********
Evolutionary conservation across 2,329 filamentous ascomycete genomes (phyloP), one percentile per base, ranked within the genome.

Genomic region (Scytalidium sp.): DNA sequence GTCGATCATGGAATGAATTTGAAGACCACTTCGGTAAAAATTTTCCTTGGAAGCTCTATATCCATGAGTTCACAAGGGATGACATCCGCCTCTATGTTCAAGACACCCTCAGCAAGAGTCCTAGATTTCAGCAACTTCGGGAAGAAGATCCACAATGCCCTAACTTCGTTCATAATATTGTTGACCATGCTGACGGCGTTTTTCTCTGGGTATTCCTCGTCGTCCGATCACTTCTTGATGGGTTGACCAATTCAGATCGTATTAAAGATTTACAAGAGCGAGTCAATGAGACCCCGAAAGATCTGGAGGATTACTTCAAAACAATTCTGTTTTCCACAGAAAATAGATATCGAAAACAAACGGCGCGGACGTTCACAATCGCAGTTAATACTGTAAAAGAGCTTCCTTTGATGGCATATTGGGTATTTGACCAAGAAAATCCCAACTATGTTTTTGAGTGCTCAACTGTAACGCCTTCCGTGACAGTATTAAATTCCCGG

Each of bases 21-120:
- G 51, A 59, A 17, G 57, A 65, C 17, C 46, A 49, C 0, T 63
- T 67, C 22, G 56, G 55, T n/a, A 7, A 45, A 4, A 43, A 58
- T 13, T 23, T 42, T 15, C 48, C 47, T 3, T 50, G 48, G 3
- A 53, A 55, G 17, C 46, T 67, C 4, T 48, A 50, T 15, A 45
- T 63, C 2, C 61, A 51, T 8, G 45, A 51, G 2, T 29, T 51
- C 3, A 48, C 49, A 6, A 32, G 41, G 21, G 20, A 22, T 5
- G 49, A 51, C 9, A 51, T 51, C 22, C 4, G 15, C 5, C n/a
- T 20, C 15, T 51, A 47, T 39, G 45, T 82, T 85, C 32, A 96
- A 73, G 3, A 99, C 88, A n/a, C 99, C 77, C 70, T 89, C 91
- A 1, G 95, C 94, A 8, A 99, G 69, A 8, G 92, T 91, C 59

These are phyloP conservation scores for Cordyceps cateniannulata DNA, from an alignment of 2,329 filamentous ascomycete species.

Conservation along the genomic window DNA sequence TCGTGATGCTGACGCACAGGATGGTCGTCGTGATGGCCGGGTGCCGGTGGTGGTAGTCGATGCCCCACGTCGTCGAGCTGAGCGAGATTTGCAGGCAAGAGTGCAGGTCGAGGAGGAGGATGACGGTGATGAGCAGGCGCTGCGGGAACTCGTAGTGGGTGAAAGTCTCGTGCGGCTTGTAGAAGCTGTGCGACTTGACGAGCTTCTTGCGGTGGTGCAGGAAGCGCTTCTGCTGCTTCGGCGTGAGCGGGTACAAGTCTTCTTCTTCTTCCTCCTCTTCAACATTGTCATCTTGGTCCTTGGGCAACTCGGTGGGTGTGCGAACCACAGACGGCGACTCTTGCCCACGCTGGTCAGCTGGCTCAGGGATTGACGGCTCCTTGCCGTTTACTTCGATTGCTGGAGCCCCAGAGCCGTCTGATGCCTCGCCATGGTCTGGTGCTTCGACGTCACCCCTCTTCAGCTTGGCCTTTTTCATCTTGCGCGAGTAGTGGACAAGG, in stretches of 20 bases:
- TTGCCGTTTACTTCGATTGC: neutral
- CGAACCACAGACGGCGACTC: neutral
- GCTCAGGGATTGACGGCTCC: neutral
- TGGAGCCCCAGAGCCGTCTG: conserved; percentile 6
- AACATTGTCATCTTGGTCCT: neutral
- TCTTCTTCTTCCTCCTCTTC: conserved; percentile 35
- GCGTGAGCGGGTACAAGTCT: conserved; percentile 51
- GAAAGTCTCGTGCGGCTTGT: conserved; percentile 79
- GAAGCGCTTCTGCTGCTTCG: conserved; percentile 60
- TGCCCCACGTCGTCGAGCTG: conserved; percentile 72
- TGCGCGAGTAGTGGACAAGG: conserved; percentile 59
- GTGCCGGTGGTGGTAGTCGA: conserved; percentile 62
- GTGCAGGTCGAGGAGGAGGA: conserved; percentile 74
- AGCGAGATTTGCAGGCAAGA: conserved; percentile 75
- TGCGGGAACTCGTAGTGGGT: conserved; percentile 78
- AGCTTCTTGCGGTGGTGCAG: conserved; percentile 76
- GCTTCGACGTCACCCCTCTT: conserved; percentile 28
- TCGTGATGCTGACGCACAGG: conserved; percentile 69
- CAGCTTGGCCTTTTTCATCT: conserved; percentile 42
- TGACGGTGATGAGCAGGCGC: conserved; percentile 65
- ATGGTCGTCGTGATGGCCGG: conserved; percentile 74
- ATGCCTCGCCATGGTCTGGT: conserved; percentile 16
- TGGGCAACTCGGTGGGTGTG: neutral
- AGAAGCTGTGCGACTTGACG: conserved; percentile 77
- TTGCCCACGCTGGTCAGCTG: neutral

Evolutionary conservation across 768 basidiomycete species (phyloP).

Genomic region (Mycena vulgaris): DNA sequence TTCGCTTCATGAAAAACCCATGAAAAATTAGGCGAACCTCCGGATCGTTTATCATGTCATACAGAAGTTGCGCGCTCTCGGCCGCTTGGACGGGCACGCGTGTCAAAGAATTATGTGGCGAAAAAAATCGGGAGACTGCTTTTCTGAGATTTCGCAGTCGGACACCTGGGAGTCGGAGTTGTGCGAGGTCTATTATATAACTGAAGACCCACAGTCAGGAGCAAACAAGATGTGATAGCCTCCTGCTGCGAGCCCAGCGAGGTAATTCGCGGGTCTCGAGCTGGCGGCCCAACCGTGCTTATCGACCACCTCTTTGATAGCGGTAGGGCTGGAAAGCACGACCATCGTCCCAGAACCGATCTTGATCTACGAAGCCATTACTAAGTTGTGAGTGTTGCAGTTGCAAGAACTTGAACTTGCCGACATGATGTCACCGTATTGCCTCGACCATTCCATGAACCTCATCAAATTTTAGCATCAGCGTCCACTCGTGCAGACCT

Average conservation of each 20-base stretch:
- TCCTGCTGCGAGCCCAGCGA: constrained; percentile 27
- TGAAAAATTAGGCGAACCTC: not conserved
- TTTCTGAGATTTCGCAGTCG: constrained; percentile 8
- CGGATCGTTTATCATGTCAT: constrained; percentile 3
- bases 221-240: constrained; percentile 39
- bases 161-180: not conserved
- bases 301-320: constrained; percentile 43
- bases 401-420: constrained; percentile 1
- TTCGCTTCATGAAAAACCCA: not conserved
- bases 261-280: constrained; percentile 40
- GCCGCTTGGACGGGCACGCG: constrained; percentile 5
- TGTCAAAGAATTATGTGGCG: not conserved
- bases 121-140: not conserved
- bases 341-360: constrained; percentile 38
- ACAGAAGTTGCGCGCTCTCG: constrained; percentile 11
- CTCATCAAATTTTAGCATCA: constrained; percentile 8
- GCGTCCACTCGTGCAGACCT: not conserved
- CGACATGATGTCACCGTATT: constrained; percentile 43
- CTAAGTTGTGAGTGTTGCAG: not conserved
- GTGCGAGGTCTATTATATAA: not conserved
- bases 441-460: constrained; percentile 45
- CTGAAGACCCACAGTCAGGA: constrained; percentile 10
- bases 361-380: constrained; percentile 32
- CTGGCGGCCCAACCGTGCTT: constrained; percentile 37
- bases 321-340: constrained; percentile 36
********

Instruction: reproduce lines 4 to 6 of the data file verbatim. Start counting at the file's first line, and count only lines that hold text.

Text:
- G 51, A 59, A 17, G 57, A 65, C 17, C 46, A 49, C 0, T 63
- T 67, C 22, G 56, G 55, T n/a, A 7, A 45, A 4, A 43, A 58
- T 13, T 23, T 42, T 15, C 48, C 47, T 3, T 50, G 48, G 3